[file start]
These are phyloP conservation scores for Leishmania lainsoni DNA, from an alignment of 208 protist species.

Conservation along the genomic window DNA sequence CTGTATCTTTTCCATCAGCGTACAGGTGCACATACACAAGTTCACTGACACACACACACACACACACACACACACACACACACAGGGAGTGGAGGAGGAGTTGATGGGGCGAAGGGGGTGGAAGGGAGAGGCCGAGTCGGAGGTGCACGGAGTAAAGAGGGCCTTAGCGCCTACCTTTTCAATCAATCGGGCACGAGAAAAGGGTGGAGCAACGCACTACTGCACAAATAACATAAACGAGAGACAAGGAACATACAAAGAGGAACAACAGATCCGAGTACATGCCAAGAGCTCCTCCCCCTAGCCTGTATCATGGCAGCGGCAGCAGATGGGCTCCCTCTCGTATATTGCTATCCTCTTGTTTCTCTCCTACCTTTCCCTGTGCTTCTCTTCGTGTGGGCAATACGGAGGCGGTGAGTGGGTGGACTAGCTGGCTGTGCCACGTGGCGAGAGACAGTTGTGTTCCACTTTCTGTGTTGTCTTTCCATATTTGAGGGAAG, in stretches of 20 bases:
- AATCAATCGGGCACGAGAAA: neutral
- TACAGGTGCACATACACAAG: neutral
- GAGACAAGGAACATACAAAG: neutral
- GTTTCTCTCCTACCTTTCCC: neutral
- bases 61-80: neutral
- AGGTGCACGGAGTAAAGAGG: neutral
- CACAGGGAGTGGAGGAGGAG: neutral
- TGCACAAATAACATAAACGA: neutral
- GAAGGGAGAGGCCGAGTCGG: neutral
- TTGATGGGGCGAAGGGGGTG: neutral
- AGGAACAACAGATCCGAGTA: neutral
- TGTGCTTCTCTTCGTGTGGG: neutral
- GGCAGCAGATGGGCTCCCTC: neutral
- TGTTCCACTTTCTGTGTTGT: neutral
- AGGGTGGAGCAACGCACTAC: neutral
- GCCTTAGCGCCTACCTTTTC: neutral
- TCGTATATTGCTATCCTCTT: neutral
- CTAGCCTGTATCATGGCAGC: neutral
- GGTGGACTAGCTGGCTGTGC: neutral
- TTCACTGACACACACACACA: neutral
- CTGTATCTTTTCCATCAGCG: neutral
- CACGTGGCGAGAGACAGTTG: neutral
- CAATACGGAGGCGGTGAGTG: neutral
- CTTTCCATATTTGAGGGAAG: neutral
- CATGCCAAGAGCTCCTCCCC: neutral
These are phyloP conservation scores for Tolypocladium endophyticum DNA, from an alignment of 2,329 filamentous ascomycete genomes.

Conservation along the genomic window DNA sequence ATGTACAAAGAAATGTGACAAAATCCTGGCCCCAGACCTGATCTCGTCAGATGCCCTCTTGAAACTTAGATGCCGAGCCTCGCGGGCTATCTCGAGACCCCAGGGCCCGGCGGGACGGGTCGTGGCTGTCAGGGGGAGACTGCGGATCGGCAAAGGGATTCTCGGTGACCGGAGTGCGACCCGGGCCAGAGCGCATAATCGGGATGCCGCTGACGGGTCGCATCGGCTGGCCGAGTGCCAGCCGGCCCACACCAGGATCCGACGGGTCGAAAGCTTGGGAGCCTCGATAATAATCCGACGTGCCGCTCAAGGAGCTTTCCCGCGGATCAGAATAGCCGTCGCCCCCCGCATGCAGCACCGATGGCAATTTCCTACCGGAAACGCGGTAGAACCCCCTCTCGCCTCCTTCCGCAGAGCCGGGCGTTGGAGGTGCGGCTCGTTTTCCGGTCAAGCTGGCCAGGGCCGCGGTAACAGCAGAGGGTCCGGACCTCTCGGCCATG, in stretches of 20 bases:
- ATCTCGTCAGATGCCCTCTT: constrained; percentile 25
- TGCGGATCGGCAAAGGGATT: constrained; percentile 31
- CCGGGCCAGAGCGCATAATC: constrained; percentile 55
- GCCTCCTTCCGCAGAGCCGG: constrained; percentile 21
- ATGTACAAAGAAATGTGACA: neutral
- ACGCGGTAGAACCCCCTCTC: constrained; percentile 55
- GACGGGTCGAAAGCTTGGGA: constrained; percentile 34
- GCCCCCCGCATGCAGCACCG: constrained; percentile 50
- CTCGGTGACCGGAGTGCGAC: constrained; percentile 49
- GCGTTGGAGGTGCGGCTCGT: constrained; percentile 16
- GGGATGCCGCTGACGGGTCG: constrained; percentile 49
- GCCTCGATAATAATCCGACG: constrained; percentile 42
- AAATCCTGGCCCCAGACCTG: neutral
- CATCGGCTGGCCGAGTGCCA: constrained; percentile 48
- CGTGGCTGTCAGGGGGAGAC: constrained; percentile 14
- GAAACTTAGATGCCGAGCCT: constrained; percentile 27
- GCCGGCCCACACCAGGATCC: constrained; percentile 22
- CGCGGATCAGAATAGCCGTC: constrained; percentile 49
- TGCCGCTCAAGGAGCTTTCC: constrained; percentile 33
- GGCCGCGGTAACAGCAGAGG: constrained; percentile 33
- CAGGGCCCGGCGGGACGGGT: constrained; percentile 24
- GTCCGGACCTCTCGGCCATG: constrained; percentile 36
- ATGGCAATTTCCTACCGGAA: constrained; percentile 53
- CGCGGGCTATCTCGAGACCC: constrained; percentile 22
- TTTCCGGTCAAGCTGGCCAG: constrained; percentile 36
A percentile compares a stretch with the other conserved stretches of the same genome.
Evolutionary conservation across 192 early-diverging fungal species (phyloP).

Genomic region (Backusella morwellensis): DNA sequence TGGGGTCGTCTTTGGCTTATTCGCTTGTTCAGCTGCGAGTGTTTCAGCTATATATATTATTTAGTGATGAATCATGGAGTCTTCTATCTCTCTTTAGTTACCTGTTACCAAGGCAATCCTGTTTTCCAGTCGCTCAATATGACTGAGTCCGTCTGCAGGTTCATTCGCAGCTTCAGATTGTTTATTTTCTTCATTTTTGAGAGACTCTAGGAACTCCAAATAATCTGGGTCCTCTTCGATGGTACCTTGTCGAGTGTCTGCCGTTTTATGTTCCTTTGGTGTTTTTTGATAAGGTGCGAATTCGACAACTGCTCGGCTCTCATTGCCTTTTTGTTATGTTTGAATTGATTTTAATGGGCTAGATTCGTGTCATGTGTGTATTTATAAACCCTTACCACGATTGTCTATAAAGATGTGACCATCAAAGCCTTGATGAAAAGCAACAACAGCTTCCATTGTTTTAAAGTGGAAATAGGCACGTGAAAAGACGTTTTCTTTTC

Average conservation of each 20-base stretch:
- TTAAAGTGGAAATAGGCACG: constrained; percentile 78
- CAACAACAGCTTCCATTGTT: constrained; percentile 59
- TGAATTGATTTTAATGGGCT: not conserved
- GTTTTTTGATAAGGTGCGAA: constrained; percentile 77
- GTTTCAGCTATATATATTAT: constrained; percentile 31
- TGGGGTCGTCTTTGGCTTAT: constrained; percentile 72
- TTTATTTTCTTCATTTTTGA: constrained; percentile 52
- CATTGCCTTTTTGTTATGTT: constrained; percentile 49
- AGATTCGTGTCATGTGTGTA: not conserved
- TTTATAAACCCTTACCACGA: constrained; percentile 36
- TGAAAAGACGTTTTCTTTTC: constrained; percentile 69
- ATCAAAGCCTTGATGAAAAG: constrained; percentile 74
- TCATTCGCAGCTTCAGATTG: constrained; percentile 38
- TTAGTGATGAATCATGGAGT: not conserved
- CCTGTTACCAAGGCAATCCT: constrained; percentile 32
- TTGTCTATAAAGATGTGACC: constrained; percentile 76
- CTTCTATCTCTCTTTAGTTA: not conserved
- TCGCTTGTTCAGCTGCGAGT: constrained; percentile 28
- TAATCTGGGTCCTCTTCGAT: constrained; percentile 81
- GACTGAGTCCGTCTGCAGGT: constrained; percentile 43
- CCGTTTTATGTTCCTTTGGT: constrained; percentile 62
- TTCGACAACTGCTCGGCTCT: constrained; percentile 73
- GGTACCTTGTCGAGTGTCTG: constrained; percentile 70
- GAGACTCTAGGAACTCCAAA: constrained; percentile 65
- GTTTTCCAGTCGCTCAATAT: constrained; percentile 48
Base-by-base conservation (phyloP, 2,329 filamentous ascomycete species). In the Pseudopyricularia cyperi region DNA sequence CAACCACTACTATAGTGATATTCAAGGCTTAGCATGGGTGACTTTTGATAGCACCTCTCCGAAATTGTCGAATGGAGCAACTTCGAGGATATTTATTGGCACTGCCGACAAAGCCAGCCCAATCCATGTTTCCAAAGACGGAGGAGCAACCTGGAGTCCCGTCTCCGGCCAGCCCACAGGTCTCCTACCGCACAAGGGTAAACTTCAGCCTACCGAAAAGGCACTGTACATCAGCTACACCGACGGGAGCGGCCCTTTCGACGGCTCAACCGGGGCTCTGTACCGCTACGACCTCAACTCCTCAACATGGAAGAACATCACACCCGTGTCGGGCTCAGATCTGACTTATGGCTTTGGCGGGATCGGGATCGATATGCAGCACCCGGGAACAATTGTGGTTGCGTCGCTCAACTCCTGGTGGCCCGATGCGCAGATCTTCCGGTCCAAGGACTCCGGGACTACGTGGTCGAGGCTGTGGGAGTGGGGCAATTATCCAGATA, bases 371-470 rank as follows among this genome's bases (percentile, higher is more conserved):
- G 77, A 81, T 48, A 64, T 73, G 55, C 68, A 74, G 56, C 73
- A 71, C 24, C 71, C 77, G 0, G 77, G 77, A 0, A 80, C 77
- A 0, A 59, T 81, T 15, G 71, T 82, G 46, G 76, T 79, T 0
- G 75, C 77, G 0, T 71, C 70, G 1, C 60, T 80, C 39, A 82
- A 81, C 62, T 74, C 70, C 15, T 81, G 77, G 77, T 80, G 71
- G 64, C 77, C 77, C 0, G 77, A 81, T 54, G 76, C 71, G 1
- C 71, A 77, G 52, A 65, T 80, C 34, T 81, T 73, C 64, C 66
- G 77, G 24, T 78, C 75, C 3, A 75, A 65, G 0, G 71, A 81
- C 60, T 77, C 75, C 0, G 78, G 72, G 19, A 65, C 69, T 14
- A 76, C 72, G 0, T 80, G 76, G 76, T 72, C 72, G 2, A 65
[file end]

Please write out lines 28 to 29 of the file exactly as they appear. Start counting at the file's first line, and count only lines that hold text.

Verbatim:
These are phyloP conservation scores for Tolypocladium endophyticum DNA, from an alignment of 2,329 filamentous ascomycete genomes.

Conservation along the genomic window DNA sequence ATGTACAAAGAAATGTGACAAAATCCTGGCCCCAGACCTGATCTCGTCAGATGCCCTCTTGAAACTTAGATGCCGAGCCTCGCGGGCTATCTCGAGACCCCAGGGCCCGGCGGGACGGGTCGTGGCTGTCAGGGGGAGACTGCGGATCGGCAAAGGGATTCTCGGTGACCGGAGTGCGACCCGGGCCAGAGCGCATAATCGGGATGCCGCTGACGGGTCGCATCGGCTGGCCGAGTGCCAGCCGGCCCACACCAGGATCCGACGGGTCGAAAGCTTGGGAGCCTCGATAATAATCCGACGTGCCGCTCAAGGAGCTTTCCCGCGGATCAGAATAGCCGTCGCCCCCCGCATGCAGCACCGATGGCAATTTCCTACCGGAAACGCGGTAGAACCCCCTCTCGCCTCCTTCCGCAGAGCCGGGCGTTGGAGGTGCGGCTCGTTTTCCGGTCAAGCTGGCCAGGGCCGCGGTAACAGCAGAGGGTCCGGACCTCTCGGCCATG, in stretches of 20 bases: